The End We Start From: From a language-and-use perspective, Megan Hunter’s debut work of fiction inhabits a magical land somewhere between poetry and prose.  In terms of plot, this is an apocalyptic novel of hope.  It is a hauntingly beautiful look at the ugliness of a drowned world.  It is utterly bizarre, and it’s a marvel.  As London is submerged below floodwaters, a woman gives birth to her first child, Z. Days later, she and her baby are forced to leave their home in search of safety. They head north through a newly dangerous country seeking refuge from place to place. The story traces fear and wonder as the baby grows, thriving and content against all the odds. This book has earned glowing reviews, and both it and Hunter have secured spots on a number of best of lists, with The Guardian noting, “If motherhood now has its own literary subgenre, the same is true of climate-change catastrophe…Hunter sees both subjects afresh, through a sharp eye for detail that is both undeceived and faintly amused, and through the extreme spareness of her narration: the story proceeds in snatches, like a series of stepping stones across the blank expanse of an unknown future.”

To My Trans SistersDedicated to trans women everywhere, Charlie Craggs’ anthology represents an inspirational collection of letters written by successful trans women shares the lessons they learnt on their journeys to womanhood, celebrating their achievements and empowering the next generation to become who they truly are. Written by politicians, scientists, models, athletes, authors, actors, and activists from around the world, these letters capture the diversity of the trans experience and offer advice from make-up and dating through to fighting dysphoria and transphobia. By turns honest and heartfelt, funny and furious or beautiful and brave, these letters send a clear message of hope to their sisters, and also offer a world of insight to all readers on the nature of identity, the power of empathy, and the need to recognize all our fellow humans as people worthy of respect and love.  Library Journal gave this book a starred review, pronouncing it “A triumph in topics of gender and women’s studies, this anthology is unlike anything available today and is a must-have for those seeking to understand the trans community on a myriad of levels.”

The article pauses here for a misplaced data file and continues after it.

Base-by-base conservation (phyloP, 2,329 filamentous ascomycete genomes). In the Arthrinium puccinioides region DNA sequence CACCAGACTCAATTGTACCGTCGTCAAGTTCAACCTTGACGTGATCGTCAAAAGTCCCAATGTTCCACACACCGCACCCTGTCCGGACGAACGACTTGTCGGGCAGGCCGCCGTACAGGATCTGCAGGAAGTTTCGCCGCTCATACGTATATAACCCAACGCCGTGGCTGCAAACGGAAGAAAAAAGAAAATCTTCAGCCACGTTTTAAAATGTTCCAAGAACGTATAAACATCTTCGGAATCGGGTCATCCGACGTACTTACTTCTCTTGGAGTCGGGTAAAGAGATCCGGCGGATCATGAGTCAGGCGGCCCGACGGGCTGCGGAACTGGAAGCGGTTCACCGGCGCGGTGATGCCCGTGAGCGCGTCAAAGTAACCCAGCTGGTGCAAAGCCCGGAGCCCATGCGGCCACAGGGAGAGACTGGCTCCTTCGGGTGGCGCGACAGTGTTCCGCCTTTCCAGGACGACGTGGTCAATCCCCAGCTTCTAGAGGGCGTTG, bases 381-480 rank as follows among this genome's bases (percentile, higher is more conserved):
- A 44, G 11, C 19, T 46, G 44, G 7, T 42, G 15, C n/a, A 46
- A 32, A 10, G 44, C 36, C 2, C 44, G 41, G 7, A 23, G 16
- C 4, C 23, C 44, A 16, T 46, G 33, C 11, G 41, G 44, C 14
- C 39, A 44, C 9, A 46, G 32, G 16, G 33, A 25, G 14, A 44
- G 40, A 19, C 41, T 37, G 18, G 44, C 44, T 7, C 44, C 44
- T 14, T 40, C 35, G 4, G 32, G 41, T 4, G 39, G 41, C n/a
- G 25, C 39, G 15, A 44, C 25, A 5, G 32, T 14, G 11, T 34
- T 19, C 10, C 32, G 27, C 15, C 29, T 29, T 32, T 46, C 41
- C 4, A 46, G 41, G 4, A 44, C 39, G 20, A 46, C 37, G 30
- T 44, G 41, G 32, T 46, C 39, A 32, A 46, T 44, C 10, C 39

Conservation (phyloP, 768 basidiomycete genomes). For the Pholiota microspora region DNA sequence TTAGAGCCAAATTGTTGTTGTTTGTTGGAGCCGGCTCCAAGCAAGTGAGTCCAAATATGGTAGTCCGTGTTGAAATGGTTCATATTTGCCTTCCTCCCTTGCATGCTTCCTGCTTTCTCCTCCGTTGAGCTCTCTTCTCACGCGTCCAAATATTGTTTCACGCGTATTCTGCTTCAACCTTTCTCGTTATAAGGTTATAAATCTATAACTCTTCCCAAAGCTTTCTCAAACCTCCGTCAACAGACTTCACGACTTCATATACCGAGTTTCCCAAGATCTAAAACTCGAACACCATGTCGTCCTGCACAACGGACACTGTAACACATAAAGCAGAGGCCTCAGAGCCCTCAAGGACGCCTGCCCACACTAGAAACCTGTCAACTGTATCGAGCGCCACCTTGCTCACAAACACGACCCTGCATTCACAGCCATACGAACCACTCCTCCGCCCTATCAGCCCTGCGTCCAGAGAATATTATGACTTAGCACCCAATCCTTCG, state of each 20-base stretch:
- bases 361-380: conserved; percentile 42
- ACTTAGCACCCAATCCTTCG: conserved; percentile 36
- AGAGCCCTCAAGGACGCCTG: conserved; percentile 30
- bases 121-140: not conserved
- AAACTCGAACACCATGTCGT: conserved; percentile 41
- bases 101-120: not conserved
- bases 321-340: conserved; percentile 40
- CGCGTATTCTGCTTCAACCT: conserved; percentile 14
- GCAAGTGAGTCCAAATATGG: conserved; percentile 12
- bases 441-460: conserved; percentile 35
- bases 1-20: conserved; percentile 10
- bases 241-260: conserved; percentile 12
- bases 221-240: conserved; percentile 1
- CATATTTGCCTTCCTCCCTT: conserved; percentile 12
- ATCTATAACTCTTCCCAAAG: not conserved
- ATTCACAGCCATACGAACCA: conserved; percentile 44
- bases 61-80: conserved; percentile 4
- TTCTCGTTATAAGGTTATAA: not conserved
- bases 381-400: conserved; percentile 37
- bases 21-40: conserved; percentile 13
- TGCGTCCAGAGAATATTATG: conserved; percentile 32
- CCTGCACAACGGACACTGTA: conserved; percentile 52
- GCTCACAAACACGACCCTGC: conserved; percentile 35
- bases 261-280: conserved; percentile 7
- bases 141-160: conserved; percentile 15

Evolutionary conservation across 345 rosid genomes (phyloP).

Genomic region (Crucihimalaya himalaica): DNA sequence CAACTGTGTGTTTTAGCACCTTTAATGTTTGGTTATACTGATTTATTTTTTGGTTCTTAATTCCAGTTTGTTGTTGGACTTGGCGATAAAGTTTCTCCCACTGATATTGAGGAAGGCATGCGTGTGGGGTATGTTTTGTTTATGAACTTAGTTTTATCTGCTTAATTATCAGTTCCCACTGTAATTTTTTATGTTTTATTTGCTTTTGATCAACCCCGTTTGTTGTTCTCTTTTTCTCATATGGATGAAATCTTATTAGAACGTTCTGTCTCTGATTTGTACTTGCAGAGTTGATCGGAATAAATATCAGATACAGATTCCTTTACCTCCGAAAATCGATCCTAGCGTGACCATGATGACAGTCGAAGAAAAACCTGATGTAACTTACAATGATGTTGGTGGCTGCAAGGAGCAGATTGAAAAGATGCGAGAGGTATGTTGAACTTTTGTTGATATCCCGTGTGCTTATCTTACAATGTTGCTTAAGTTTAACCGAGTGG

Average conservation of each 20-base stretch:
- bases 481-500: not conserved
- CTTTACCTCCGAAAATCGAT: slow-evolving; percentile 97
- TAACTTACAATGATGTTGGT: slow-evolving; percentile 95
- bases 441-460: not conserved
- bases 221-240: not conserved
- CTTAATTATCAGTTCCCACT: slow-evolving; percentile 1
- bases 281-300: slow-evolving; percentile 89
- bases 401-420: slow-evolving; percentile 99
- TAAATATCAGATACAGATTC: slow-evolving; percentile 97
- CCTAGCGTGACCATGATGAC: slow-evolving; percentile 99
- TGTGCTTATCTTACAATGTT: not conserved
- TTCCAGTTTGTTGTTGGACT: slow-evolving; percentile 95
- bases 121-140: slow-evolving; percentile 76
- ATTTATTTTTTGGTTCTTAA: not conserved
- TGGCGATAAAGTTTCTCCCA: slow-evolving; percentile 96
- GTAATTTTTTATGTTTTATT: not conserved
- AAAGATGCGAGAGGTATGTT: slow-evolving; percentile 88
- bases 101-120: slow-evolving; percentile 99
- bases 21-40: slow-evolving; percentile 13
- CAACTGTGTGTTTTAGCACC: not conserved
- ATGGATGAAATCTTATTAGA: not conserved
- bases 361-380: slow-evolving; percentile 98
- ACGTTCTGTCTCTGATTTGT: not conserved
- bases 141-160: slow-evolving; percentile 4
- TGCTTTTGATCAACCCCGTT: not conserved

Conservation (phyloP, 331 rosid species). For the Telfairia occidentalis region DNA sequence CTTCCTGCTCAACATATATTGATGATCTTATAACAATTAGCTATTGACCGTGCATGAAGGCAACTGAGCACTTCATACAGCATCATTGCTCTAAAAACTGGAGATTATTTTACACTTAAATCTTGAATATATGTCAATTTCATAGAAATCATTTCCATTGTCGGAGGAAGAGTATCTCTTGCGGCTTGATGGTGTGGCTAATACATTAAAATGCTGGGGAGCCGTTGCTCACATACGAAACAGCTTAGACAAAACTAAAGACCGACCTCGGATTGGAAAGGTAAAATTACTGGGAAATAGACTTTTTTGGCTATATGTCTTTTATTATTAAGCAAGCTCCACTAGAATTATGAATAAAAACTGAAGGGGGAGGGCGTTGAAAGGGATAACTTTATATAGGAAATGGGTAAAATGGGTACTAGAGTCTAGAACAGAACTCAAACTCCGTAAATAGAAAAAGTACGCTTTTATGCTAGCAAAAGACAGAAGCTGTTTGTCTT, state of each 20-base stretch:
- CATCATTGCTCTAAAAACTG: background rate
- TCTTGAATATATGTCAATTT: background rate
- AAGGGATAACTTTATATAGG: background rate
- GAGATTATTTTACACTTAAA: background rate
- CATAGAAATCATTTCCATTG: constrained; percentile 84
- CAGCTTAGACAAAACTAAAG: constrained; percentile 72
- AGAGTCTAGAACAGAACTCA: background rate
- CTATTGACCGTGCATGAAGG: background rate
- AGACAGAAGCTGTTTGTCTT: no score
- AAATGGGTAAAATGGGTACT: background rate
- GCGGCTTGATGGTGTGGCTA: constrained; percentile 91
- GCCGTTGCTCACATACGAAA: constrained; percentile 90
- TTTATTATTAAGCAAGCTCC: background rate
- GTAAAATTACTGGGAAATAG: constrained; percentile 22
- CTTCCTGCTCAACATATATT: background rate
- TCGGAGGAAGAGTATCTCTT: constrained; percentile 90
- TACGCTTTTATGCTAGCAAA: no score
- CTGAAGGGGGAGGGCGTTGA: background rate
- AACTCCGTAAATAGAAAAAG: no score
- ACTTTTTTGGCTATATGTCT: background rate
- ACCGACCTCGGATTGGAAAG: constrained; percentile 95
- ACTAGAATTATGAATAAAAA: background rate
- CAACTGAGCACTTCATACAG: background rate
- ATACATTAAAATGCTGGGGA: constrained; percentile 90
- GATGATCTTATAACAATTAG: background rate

The Big Book of Rogues and Villains: Anyone who enjoys themselves a richly nuances baddie is going to delight in this new collection from Otto Penzler, that brings together the iconic traitors, thieves, con men, sociopaths, and killers who have crept through the mystery canon over the past 150 years, captivating and horrifying readers in equal measure. The 72 handpicked stories in this collection introduce us to the most depraved of psyches, from iconic antiheroes like Maurice Leblanc’s Arsène Lupin and Sax Rohmer’s Dr. Fu Manchu to contemporary delinquents like Lawrence Block’s Ehrengraf and Donald Westlake’s Dortmunder.  With stories from Bram Stoker, R.L. Stevenson, Earl Stanley Gardener, as well as  less well-remembered writers like May Edginton, and George Randolph Chester, this is a delightful romp through some of the darker personas in fiction that is a blast for mystery readers and fans of character studies.  Publisher’s Weekly agrees, noting that “The fruits of Penzler’s decades of diligent study of the genre pay off handsomely in this fat volume.”

 

Until next week, beloved patrons, Happy Reading!

Five Book Friday!

And welcome to our first 5BF of November, beloved patrons!

via The Library of Congress

And speaking of November, don’t forget to set your clocks back an hour this Sunday, as it’s the end of Daylight Savings Time.  Though we all give Benjamin Franklin credit for coming up with the idea of Daylight Savings Time, there is a debate as to whether he meant the idea as a lighthearted jest more than a practical suggestion.  It was, in fact, Germany, under the reign of Kaiser Wilhelm II during the First World War, which was the first country to adopt daylight saving time – or “fast time” as it was then called – as a means to minimize artificial lighting and save fuel for the war effort. The act was quickly followed in both Great Britain and France, where it was also credited with getting in an extra hour for cultivation of war gardens.  As this article in the Great Falls Tribune points out, the movement had something of a rocky start in the US:

The cause for turning the clocks back an hour in the United States was taken up by Pittsburgh industrialist Robert Garland. Garland successfully lobbied for the “Standard Time Act,” establishing that U.S. clocks be set back one hour between March 31 and Oct. 27.